So, to a greater or lesser degree, it looks like governments are on a path to commandeering their banking systems. One implication is, “monetary policy is run by government, not central banks”. This is clearly not a consensus view given all the song and dance that still accompanies Fed pronouncements and press conferences.
As such, it will be useful to mainly tune out the Fed’s three-ring circus. It is mainly a puppet in a grander affair at this point. It will be much more useful to assume bank lending will increase - which will increase money supply. The most useful activity will be figuring out which businesses and sectors will be favored by government policy.
In regard to the developing regime of financial repression, Napier explains the big change to understand is that “government changes the nature of commercial risk”. Favored businesses and sectors will receive cheap capital, guaranteed business and protected margins. Others will face a bleak credit winter on their own.
One of the main areas Napier suggests avoiding is overvalued stocks. That mostly also means overowned stocks - which in turn mostly means indexes. As he puts it, “overvalued equities kill you in inflation”. This will impact holders of large market index funds and target date funds among others.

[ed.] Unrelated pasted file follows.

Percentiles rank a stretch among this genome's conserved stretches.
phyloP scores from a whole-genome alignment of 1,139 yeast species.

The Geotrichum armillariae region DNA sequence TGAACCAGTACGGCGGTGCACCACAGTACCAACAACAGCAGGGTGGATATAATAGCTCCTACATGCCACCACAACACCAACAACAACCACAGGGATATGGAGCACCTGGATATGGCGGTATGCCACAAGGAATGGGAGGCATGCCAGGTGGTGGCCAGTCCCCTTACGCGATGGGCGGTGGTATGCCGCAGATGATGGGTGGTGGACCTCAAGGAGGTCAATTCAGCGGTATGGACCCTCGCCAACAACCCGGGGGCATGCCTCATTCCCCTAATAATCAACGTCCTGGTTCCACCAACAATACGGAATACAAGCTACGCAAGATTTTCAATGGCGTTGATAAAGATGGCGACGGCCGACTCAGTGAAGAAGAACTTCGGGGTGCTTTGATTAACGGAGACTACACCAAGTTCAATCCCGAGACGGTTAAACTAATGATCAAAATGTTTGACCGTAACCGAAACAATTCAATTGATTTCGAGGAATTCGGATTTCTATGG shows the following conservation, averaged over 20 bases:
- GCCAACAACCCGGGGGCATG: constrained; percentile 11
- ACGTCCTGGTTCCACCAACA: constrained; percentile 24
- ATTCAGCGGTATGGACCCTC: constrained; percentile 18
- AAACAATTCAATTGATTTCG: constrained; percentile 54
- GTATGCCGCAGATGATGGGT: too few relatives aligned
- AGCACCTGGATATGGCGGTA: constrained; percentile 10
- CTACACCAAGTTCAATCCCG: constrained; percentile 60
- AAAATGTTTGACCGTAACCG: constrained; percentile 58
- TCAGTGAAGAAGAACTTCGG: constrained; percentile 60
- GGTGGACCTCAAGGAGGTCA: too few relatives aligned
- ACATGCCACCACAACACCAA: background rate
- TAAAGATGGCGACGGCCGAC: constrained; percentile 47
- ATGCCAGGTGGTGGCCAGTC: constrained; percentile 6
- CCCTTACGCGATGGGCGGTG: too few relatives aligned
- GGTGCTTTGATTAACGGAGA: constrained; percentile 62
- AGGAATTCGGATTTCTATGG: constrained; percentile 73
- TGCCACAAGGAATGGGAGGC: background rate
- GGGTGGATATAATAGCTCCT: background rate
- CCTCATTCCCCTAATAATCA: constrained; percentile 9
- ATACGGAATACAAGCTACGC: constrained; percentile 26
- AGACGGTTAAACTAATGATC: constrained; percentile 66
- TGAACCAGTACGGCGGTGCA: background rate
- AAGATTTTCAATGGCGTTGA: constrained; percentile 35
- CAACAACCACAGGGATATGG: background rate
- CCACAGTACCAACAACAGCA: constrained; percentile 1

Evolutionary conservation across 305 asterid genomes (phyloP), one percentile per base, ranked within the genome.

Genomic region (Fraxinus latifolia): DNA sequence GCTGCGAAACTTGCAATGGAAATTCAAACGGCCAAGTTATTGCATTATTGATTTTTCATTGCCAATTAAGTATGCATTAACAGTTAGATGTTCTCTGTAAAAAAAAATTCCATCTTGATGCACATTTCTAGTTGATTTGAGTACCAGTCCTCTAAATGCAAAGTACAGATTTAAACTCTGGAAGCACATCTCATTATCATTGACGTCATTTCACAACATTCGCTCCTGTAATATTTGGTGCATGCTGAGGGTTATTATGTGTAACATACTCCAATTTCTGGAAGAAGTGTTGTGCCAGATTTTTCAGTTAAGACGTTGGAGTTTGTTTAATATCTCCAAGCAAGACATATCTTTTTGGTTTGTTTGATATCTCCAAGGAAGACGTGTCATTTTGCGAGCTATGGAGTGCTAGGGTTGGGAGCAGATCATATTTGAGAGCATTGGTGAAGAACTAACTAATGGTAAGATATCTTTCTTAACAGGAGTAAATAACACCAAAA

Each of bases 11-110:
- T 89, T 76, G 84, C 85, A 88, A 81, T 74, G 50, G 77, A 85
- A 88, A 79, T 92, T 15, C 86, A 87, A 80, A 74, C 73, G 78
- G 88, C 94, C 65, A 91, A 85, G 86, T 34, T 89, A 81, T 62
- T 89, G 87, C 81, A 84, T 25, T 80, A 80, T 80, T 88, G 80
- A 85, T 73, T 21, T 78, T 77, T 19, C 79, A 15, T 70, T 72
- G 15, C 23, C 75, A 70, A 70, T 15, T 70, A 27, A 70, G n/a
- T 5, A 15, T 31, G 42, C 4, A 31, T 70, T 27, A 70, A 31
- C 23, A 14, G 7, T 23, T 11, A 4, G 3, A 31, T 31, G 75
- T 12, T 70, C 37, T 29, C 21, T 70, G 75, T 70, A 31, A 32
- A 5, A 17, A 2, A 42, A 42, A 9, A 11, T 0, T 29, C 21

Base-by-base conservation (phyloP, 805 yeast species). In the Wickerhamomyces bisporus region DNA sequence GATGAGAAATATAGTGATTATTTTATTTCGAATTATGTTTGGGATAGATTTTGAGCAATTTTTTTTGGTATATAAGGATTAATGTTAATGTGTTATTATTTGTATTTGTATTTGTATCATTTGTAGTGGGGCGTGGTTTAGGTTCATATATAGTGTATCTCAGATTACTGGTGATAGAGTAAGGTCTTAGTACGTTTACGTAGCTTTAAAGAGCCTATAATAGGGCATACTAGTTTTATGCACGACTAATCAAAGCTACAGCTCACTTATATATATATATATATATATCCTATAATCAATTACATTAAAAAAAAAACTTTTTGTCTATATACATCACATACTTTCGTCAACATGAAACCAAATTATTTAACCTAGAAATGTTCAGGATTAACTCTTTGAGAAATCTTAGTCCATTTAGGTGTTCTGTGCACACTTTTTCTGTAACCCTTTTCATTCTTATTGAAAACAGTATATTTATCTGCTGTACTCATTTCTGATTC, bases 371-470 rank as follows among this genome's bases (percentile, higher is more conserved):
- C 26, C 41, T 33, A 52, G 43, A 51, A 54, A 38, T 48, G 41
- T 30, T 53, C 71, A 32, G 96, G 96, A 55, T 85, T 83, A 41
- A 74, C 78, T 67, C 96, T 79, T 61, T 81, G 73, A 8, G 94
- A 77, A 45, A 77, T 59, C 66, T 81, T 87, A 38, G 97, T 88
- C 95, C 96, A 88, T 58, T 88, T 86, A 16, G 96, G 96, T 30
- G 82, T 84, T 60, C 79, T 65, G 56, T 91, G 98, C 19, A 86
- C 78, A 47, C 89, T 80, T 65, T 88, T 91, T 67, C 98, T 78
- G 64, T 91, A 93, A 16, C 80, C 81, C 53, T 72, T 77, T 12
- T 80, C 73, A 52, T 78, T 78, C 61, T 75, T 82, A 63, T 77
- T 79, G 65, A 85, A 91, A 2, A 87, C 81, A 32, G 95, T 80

Another area to avoid is financial engineering. Investment banking, private equity, commercial real estate, and share repurchases have all provided channels by which to exploit exceptionally low interest rates. In a world where inflation is higher, interest rates are higher, and public policy favors productive investment, however, these endeavors will be unceremoniously relegated to the sidelines.
The list of favored investments is shorter. Top on the list is gold. After all, the whole purpose of financial repression is to slowly and steadily debase the currency. Gold is the antidote to that process.
Also on the list are stocks that aren’t overvalued. Stocks that fly under the radar of major indexes and are reasonably valued, can continue to chug along with decent returns. A very interesting question mark is whether industrial and commodities companies will be able to weather progressive ESG pushback and rebrand themselves as “essential” companies. I happen to think the chances are pretty decent.